A black stretch limousine pulls onto the Fox studio lot on the
afternoon of Friday, Jan. 11, and out steps Kansas junior
forward Drew Gooden, who's perhaps the top college player not
named Jason Williams. For his appearance on The Best Damn Sports
Show Period, he's tricked out in remakes of the original
red-and-black Air Jordans, a gray sweat suit, a backward-turned
St. Louis Cardinals cap and a Michael Vick-model Atlanta Falcons
jersey. "I'm not a fan," Gooden says, even though his wardrobe
features eight other NFL jerseys, including Peyton Manning,
Charles Woodson and Brian Urlacher models. "I just get 'em for
the style." The ensemble is a tight look, as his pals would say,
but that Cards lid serves more than one purpose. Teammates,
citing Gooden's ebbing hairline, like to call him Recede Wallace.
For Gooden's 13-1 Jayhawks, the nation's newly minted No. 1
team, this is the eve of an eight-day, three-city Hell Week in
which they will play at No. 11 UCLA the next afternoon, at No. 6
Oklahoma State three days later and at home against No. 5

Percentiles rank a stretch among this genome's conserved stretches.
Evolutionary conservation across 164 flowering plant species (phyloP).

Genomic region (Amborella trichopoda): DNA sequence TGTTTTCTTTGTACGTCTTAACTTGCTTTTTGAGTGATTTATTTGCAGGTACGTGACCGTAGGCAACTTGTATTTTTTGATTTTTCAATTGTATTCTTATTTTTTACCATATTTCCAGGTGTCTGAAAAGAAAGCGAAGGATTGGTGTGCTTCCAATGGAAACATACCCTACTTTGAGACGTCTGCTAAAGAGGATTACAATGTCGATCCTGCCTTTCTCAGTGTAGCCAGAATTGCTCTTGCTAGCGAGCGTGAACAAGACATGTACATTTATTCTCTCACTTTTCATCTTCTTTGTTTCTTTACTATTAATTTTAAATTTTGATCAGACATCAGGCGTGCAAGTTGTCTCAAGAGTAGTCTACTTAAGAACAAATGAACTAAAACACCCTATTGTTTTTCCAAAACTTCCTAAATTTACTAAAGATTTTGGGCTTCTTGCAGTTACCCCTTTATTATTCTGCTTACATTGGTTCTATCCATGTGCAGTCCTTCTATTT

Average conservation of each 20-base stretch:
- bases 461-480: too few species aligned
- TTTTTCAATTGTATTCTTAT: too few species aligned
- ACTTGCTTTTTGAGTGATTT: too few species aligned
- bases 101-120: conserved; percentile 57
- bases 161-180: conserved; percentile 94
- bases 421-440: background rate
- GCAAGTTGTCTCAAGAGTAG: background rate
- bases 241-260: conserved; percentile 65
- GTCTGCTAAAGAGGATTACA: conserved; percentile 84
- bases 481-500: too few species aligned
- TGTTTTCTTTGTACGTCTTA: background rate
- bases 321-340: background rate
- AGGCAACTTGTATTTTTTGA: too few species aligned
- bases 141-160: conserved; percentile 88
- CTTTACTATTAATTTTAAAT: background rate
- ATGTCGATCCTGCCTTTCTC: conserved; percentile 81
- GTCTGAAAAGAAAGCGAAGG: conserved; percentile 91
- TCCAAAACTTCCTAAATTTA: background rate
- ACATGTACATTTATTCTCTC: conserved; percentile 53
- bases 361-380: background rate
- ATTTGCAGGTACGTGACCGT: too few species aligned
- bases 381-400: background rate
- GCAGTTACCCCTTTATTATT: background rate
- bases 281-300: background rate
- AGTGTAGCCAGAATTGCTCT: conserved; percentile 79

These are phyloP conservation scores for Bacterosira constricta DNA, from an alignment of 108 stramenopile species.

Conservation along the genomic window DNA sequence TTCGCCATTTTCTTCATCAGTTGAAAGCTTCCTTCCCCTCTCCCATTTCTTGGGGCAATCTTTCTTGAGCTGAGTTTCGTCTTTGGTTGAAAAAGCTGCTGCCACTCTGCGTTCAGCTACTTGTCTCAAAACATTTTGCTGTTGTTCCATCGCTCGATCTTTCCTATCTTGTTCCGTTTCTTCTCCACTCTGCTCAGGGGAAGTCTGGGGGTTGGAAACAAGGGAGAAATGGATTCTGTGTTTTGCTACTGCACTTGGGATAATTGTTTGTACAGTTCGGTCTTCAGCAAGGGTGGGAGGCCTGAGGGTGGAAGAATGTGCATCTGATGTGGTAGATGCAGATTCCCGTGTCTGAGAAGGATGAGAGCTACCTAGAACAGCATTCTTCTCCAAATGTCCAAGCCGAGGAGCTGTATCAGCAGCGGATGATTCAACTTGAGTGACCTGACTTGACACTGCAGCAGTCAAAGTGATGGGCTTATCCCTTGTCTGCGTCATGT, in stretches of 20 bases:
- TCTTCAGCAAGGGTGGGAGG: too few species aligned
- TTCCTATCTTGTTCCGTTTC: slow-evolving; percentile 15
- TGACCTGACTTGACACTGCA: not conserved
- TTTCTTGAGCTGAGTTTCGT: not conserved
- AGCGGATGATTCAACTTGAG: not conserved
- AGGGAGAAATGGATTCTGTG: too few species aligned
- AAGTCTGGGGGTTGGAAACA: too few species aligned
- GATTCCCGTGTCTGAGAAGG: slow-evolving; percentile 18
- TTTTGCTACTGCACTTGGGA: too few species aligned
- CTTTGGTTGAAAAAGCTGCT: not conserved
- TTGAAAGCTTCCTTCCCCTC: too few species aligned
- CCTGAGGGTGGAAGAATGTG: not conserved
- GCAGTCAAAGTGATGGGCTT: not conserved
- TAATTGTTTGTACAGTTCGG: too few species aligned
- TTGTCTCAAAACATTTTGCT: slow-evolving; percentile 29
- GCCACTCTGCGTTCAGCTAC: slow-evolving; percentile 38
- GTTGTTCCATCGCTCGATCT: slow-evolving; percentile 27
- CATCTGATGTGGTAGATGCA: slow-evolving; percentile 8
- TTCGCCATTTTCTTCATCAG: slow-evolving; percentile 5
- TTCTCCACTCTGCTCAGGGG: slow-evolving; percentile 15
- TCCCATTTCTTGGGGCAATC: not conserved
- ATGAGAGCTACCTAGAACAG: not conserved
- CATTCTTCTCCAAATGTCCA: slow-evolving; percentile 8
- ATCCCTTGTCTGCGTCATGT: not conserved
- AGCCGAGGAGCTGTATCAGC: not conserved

Oklahoma on Jan. 19. It's the perfect chance for Kansas to
enhance its bona fides as a contender for the national title,
and SI has come along for the ride.
This is also a good opportunity for Gooden to burnish his
rapidly growing rep. The son of a Finnish mother, Ulla Lear, and
an African-American father, Andrew, Drew adapts to almost any
setting, whether it's his grandparents' farmhouse in Jyvaskyla,
Finland, the streets of his native Richmond, Calif., or, in this
case, a celebrity-filled green room in Century City. Backstage,
he meets rapper Chuck D of Public Enemy, erstwhile NYPD Blue
actor Nicholas Turturro and former NFL great Rosie Grier.
A publicist hustles Gooden from the makeup room onto the set,
and soon cohost John Salley strides in with the force of a
hurricane. "Drew! Loosen up, son!" Salley screams. "Just say,
'Hey, I'm the next m-----------! That's me!'"
No need, Big John. Gooden sails through his first national TV
guest shot. Except for one faux pas (he describes coach Roy
Williams as "homely" instead of homespun), he deftly trades
barbs with Salley, laughs off comedian Tom Arnold's lame
girlfriend questions and plays a stylish rendition of Boyz II
Men's On Bended Knee on the studio synthesizer. He even fixes
Salley with an I-know-I-belong-here half hug as he leaves.
This No. 1 thing has its perks. "That was cool," Gooden says
back in the limo. "Salley had a lot of jokes, but I had some
While Gooden joins his teammates for an afternoon trip to Venice
Beach, Williams drives to Manual Arts High near downtown Los
Angeles. For 14 years he has built his program on Californian